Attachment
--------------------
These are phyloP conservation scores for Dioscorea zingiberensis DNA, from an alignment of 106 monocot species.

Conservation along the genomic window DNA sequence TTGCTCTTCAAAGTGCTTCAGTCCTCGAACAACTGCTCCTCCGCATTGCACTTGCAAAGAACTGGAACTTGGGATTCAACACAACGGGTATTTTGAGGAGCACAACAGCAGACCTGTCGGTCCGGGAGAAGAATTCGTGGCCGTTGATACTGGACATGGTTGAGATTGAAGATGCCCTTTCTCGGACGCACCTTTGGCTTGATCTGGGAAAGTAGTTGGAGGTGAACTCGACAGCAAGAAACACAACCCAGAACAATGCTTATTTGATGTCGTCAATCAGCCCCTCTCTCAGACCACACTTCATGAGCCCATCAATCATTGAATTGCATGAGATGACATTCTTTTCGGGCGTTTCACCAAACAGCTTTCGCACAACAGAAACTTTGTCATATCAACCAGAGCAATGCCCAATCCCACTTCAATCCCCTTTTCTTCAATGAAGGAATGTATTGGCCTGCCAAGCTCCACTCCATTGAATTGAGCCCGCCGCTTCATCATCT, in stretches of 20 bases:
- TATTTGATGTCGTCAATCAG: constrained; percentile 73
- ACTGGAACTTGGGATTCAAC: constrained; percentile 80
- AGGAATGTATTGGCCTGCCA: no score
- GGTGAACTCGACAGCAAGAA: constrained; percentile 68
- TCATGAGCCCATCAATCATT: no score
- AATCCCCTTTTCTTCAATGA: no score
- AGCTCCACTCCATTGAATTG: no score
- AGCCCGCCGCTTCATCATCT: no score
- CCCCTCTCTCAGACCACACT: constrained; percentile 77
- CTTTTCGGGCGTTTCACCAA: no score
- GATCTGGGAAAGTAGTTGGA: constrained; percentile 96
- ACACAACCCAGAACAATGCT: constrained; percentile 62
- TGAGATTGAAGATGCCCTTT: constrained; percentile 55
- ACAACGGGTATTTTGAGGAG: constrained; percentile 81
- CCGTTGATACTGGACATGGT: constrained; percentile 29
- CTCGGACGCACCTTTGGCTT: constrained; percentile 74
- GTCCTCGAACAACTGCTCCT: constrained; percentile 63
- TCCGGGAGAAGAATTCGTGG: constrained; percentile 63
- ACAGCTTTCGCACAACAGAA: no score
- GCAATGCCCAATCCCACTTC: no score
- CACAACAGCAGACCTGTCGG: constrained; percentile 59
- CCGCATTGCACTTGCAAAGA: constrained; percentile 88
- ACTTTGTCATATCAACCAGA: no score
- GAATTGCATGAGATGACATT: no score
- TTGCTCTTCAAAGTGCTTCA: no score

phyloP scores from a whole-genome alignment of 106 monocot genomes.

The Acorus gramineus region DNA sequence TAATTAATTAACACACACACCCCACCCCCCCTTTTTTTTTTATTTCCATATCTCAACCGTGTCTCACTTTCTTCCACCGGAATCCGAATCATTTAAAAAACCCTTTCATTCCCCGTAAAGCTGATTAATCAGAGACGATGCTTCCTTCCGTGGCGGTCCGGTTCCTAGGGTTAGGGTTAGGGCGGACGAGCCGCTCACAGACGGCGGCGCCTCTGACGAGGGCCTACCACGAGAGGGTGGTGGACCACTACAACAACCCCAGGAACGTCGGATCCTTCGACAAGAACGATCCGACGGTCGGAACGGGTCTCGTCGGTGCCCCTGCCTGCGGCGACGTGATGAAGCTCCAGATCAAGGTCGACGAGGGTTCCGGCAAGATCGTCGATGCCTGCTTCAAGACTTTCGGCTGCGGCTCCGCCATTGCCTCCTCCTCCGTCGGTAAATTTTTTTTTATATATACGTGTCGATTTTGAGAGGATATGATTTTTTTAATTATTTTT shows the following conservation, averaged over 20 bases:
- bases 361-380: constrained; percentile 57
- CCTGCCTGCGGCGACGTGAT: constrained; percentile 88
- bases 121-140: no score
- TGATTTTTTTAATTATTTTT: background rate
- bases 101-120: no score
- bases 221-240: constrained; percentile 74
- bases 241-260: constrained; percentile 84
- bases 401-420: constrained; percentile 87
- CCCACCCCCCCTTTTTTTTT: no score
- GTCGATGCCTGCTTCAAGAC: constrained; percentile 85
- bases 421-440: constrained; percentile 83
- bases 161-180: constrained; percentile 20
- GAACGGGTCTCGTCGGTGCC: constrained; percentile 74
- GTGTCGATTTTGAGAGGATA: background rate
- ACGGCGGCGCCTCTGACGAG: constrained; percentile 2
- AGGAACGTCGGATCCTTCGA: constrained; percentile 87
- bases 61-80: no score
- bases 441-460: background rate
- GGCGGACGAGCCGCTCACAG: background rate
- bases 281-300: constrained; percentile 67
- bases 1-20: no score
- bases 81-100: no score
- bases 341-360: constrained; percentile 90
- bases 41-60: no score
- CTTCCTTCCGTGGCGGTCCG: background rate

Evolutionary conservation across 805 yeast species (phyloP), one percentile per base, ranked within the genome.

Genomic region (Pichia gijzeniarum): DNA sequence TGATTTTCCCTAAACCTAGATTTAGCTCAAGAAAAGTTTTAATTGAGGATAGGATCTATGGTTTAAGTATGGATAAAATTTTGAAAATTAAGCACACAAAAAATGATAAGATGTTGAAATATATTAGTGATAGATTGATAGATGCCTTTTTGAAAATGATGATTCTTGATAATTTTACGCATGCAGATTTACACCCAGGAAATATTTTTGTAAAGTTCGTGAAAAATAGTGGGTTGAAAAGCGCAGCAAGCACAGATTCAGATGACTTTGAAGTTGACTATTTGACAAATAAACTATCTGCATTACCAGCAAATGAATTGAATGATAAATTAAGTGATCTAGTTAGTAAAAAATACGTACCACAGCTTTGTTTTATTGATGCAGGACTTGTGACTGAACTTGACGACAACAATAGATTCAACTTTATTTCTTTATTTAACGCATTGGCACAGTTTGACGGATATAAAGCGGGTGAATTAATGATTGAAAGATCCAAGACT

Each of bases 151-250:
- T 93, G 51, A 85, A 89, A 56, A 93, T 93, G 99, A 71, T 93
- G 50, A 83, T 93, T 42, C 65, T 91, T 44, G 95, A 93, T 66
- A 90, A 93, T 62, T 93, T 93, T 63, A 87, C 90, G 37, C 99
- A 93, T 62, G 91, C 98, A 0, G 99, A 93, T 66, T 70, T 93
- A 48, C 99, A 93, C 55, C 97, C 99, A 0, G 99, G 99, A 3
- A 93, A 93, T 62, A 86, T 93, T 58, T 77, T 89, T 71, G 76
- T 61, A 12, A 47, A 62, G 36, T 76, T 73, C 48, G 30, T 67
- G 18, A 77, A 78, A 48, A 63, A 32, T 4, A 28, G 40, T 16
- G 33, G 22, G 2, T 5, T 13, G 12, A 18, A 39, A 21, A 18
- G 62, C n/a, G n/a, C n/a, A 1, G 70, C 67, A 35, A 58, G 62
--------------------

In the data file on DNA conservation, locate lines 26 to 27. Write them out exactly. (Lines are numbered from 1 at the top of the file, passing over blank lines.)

- GAATTGCATGAGATGACATT: no score
- TTGCTCTTCAAAGTGCTTCA: no score